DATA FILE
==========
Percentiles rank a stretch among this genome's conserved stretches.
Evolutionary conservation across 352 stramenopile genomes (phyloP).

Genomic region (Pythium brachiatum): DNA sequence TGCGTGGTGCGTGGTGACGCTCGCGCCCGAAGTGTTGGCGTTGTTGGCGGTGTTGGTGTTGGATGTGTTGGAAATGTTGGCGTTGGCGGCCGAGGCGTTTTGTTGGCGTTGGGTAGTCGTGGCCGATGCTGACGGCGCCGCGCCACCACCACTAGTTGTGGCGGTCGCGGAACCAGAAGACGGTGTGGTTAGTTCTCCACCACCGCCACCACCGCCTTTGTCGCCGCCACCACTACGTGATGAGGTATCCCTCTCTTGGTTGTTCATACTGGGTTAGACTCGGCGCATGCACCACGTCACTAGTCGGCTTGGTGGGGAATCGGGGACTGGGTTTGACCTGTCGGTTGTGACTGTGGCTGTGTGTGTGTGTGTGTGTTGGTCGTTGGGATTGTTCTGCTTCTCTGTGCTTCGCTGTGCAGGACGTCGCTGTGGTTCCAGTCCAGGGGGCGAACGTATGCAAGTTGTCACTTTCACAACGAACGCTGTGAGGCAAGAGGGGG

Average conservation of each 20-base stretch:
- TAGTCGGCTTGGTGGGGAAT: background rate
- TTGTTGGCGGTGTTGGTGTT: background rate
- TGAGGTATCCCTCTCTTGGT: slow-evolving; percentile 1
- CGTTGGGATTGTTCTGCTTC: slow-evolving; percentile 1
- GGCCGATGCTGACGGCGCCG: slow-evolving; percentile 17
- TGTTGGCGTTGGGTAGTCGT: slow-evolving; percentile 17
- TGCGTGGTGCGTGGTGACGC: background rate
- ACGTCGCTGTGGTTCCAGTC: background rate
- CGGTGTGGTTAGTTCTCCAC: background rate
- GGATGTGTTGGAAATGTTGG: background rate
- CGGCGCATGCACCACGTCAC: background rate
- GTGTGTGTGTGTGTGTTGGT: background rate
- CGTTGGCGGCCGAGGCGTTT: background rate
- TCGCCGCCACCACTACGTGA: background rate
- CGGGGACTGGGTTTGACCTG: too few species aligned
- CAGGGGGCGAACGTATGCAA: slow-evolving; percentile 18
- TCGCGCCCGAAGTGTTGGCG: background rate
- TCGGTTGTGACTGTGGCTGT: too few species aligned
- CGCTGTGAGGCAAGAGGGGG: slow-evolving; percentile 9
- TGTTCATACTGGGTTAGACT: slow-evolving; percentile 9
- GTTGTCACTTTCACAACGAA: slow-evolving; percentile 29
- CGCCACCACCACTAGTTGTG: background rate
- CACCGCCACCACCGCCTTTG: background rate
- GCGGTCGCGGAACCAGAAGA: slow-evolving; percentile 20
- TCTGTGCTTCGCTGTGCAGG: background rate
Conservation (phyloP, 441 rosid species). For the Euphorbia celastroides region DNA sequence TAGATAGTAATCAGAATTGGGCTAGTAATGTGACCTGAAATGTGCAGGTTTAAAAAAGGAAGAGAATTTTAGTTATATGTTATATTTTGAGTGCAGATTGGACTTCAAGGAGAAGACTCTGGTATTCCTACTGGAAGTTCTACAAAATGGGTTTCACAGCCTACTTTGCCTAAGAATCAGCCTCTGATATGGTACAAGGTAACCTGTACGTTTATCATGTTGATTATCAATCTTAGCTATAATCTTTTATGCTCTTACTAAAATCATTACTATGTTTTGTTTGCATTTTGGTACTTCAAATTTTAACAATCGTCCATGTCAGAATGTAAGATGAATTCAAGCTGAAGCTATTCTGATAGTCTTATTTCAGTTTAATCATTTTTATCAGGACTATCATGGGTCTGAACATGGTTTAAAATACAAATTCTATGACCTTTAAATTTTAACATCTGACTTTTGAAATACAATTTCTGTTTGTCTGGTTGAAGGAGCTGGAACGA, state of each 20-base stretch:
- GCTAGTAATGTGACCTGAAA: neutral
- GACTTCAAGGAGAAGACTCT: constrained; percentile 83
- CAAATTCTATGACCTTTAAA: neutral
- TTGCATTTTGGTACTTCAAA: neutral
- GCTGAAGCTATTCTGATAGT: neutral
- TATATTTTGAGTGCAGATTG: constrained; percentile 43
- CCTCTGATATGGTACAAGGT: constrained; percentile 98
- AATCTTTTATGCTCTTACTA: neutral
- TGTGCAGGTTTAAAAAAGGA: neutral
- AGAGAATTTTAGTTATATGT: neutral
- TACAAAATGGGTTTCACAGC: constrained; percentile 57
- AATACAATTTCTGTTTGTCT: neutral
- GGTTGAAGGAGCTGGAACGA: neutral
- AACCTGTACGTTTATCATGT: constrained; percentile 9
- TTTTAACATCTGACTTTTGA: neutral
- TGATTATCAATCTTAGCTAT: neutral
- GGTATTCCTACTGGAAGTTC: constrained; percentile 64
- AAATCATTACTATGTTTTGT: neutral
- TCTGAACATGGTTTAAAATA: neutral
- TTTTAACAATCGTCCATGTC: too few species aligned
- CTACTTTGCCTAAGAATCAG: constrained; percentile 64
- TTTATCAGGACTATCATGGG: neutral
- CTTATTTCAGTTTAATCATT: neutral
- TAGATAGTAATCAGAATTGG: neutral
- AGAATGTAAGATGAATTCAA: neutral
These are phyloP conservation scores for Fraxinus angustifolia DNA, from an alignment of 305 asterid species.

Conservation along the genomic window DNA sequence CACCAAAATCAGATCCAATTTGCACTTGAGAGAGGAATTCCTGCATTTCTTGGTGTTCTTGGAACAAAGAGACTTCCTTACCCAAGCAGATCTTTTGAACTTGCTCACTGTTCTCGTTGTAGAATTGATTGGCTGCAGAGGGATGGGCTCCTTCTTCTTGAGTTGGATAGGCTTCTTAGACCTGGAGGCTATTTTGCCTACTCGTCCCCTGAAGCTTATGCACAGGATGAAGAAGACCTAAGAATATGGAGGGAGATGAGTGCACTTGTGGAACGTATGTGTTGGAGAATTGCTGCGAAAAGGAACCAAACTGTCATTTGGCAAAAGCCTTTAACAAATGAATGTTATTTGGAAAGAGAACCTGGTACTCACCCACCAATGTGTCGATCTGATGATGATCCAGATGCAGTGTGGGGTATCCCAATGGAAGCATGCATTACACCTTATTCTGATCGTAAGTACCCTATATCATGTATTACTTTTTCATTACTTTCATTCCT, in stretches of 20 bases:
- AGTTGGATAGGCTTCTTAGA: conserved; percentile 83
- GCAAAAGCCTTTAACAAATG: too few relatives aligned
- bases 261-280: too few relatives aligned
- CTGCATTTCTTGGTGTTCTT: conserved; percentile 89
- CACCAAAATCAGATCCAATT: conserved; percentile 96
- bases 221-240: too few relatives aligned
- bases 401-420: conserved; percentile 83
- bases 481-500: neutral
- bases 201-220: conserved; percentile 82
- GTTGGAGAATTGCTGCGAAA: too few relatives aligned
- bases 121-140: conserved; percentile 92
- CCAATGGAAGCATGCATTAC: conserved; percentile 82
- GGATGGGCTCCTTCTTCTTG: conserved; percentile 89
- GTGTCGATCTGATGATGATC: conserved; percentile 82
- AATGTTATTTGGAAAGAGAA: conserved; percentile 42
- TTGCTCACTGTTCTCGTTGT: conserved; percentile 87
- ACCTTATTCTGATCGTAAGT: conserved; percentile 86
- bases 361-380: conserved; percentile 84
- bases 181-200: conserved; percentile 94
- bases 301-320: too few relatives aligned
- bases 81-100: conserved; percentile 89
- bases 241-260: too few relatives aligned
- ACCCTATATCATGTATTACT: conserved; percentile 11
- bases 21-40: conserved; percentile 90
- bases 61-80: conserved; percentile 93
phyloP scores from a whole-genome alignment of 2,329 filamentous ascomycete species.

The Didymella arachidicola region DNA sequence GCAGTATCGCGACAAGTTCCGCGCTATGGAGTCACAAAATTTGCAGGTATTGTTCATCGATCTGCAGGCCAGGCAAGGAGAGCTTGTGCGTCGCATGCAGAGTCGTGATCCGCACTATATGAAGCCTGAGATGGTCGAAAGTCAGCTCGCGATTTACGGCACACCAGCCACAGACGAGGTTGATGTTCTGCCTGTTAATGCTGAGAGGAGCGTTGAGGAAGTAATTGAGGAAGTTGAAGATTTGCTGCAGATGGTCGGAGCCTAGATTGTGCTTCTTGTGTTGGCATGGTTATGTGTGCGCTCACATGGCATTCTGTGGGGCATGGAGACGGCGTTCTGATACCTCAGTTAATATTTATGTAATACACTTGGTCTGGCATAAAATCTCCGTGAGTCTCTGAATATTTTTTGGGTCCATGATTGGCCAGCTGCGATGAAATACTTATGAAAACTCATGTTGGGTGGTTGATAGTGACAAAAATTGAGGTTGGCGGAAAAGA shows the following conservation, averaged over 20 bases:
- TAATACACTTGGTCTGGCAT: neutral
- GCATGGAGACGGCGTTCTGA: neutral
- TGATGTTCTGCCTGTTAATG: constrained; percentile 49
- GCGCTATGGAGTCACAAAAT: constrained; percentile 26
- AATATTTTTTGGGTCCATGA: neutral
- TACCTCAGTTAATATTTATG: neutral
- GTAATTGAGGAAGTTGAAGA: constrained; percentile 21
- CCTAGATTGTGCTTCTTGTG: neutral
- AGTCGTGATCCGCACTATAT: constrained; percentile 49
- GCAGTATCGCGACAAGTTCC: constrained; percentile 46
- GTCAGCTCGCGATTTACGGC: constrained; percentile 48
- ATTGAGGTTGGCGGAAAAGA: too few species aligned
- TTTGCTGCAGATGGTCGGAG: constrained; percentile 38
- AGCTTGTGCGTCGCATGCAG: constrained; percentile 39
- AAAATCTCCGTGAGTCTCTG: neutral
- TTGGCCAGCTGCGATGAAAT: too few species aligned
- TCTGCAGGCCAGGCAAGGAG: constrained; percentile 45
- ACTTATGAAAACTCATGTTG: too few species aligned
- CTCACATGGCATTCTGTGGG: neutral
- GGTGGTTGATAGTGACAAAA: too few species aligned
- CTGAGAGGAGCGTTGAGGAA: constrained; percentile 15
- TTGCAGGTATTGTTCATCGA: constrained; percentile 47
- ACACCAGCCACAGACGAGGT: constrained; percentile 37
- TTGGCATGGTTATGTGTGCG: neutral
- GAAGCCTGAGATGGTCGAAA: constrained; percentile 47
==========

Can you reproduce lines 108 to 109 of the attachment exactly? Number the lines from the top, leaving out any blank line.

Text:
- TTGGCATGGTTATGTGTGCG: neutral
- GAAGCCTGAGATGGTCGAAA: constrained; percentile 47